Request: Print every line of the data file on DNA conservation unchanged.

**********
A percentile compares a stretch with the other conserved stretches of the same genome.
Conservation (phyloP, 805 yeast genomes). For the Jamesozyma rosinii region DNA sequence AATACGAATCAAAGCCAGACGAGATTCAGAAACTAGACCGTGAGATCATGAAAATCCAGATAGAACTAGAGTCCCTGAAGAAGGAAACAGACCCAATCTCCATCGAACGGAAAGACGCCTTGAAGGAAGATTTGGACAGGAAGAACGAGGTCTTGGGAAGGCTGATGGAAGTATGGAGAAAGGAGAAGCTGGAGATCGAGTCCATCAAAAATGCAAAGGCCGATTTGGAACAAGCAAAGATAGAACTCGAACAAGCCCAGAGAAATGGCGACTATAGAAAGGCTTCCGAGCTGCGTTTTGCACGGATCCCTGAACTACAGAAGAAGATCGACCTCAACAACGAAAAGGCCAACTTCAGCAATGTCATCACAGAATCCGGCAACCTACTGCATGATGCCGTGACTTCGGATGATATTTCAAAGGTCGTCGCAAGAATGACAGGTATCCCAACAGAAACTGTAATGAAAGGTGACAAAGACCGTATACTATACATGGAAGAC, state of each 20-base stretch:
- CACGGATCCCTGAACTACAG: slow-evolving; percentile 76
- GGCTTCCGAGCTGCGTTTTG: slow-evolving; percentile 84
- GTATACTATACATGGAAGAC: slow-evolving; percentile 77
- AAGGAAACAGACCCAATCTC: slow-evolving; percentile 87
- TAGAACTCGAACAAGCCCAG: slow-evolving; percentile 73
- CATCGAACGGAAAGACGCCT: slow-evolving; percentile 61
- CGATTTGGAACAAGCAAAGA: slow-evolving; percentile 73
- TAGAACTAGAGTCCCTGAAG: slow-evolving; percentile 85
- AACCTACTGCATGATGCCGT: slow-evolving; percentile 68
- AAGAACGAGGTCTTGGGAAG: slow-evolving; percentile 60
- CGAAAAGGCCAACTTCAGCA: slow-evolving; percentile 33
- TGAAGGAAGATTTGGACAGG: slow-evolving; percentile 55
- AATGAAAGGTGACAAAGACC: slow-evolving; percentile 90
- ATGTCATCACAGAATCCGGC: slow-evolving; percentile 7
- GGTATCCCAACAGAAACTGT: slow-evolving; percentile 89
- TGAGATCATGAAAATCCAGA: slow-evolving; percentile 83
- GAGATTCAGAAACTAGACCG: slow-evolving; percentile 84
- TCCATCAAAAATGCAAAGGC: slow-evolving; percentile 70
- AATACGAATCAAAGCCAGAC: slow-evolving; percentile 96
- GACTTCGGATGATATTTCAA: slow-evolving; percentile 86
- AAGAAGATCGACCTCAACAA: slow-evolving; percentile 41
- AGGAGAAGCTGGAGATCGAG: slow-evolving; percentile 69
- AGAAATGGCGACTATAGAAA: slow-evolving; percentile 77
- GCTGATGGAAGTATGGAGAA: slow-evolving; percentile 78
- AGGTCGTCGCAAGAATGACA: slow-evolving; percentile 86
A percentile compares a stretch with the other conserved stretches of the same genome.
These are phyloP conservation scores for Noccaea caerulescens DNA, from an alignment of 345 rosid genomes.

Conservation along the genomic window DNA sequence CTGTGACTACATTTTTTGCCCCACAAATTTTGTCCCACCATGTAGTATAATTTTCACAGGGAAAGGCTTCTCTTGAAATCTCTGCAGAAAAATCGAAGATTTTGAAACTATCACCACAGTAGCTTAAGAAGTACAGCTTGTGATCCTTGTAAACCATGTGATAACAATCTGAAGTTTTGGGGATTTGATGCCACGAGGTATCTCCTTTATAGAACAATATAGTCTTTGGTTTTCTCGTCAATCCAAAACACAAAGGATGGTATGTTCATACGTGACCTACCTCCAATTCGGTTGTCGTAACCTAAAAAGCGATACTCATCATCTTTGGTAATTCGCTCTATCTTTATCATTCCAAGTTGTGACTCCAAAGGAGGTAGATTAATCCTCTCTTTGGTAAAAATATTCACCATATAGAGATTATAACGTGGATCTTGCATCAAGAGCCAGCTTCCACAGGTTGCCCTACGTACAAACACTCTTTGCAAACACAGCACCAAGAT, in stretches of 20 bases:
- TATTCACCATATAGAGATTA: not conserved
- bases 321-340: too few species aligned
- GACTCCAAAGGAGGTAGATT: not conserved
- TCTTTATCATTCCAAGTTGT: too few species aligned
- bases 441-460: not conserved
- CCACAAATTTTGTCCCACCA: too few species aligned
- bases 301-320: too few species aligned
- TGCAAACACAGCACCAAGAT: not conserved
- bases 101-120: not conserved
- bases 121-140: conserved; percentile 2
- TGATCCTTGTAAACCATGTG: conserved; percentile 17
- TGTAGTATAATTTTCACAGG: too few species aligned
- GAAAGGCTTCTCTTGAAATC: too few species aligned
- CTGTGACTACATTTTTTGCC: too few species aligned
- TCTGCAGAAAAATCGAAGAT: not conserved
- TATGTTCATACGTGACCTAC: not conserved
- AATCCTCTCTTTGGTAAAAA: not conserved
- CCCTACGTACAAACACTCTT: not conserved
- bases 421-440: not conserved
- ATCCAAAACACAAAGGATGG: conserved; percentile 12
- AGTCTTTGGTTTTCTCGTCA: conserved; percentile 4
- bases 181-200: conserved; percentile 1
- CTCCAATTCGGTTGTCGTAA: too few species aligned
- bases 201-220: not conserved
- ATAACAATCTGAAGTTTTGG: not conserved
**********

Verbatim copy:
A percentile compares a stretch with the other conserved stretches of the same genome.
Conservation (phyloP, 805 yeast genomes). For the Jamesozyma rosinii region DNA sequence AATACGAATCAAAGCCAGACGAGATTCAGAAACTAGACCGTGAGATCATGAAAATCCAGATAGAACTAGAGTCCCTGAAGAAGGAAACAGACCCAATCTCCATCGAACGGAAAGACGCCTTGAAGGAAGATTTGGACAGGAAGAACGAGGTCTTGGGAAGGCTGATGGAAGTATGGAGAAAGGAGAAGCTGGAGATCGAGTCCATCAAAAATGCAAAGGCCGATTTGGAACAAGCAAAGATAGAACTCGAACAAGCCCAGAGAAATGGCGACTATAGAAAGGCTTCCGAGCTGCGTTTTGCACGGATCCCTGAACTACAGAAGAAGATCGACCTCAACAACGAAAAGGCCAACTTCAGCAATGTCATCACAGAATCCGGCAACCTACTGCATGATGCCGTGACTTCGGATGATATTTCAAAGGTCGTCGCAAGAATGACAGGTATCCCAACAGAAACTGTAATGAAAGGTGACAAAGACCGTATACTATACATGGAAGAC, state of each 20-base stretch:
- CACGGATCCCTGAACTACAG: slow-evolving; percentile 76
- GGCTTCCGAGCTGCGTTTTG: slow-evolving; percentile 84
- GTATACTATACATGGAAGAC: slow-evolving; percentile 77
- AAGGAAACAGACCCAATCTC: slow-evolving; percentile 87
- TAGAACTCGAACAAGCCCAG: slow-evolving; percentile 73
- CATCGAACGGAAAGACGCCT: slow-evolving; percentile 61
- CGATTTGGAACAAGCAAAGA: slow-evolving; percentile 73
- TAGAACTAGAGTCCCTGAAG: slow-evolving; percentile 85
- AACCTACTGCATGATGCCGT: slow-evolving; percentile 68
- AAGAACGAGGTCTTGGGAAG: slow-evolving; percentile 60
- CGAAAAGGCCAACTTCAGCA: slow-evolving; percentile 33
- TGAAGGAAGATTTGGACAGG: slow-evolving; percentile 55
- AATGAAAGGTGACAAAGACC: slow-evolving; percentile 90
- ATGTCATCACAGAATCCGGC: slow-evolving; percentile 7
- GGTATCCCAACAGAAACTGT: slow-evolving; percentile 89
- TGAGATCATGAAAATCCAGA: slow-evolving; percentile 83
- GAGATTCAGAAACTAGACCG: slow-evolving; percentile 84
- TCCATCAAAAATGCAAAGGC: slow-evolving; percentile 70
- AATACGAATCAAAGCCAGAC: slow-evolving; percentile 96
- GACTTCGGATGATATTTCAA: slow-evolving; percentile 86
- AAGAAGATCGACCTCAACAA: slow-evolving; percentile 41
- AGGAGAAGCTGGAGATCGAG: slow-evolving; percentile 69
- AGAAATGGCGACTATAGAAA: slow-evolving; percentile 77
- GCTGATGGAAGTATGGAGAA: slow-evolving; percentile 78
- AGGTCGTCGCAAGAATGACA: slow-evolving; percentile 86
A percentile compares a stretch with the other conserved stretches of the same genome.
These are phyloP conservation scores for Noccaea caerulescens DNA, from an alignment of 345 rosid genomes.

Conservation along the genomic window DNA sequence CTGTGACTACATTTTTTGCCCCACAAATTTTGTCCCACCATGTAGTATAATTTTCACAGGGAAAGGCTTCTCTTGAAATCTCTGCAGAAAAATCGAAGATTTTGAAACTATCACCACAGTAGCTTAAGAAGTACAGCTTGTGATCCTTGTAAACCATGTGATAACAATCTGAAGTTTTGGGGATTTGATGCCACGAGGTATCTCCTTTATAGAACAATATAGTCTTTGGTTTTCTCGTCAATCCAAAACACAAAGGATGGTATGTTCATACGTGACCTACCTCCAATTCGGTTGTCGTAACCTAAAAAGCGATACTCATCATCTTTGGTAATTCGCTCTATCTTTATCATTCCAAGTTGTGACTCCAAAGGAGGTAGATTAATCCTCTCTTTGGTAAAAATATTCACCATATAGAGATTATAACGTGGATCTTGCATCAAGAGCCAGCTTCCACAGGTTGCCCTACGTACAAACACTCTTTGCAAACACAGCACCAAGAT, in stretches of 20 bases:
- TATTCACCATATAGAGATTA: not conserved
- bases 321-340: too few species aligned
- GACTCCAAAGGAGGTAGATT: not conserved
- TCTTTATCATTCCAAGTTGT: too few species aligned
- bases 441-460: not conserved
- CCACAAATTTTGTCCCACCA: too few species aligned
- bases 301-320: too few species aligned
- TGCAAACACAGCACCAAGAT: not conserved
- bases 101-120: not conserved
- bases 121-140: conserved; percentile 2
- TGATCCTTGTAAACCATGTG: conserved; percentile 17
- TGTAGTATAATTTTCACAGG: too few species aligned
- GAAAGGCTTCTCTTGAAATC: too few species aligned
- CTGTGACTACATTTTTTGCC: too few species aligned
- TCTGCAGAAAAATCGAAGAT: not conserved
- TATGTTCATACGTGACCTAC: not conserved
- AATCCTCTCTTTGGTAAAAA: not conserved
- CCCTACGTACAAACACTCTT: not conserved
- bases 421-440: not conserved
- ATCCAAAACACAAAGGATGG: conserved; percentile 12
- AGTCTTTGGTTTTCTCGTCA: conserved; percentile 4
- bases 181-200: conserved; percentile 1
- CTCCAATTCGGTTGTCGTAA: too few species aligned
- bases 201-220: not conserved
- ATAACAATCTGAAGTTTTGG: not conserved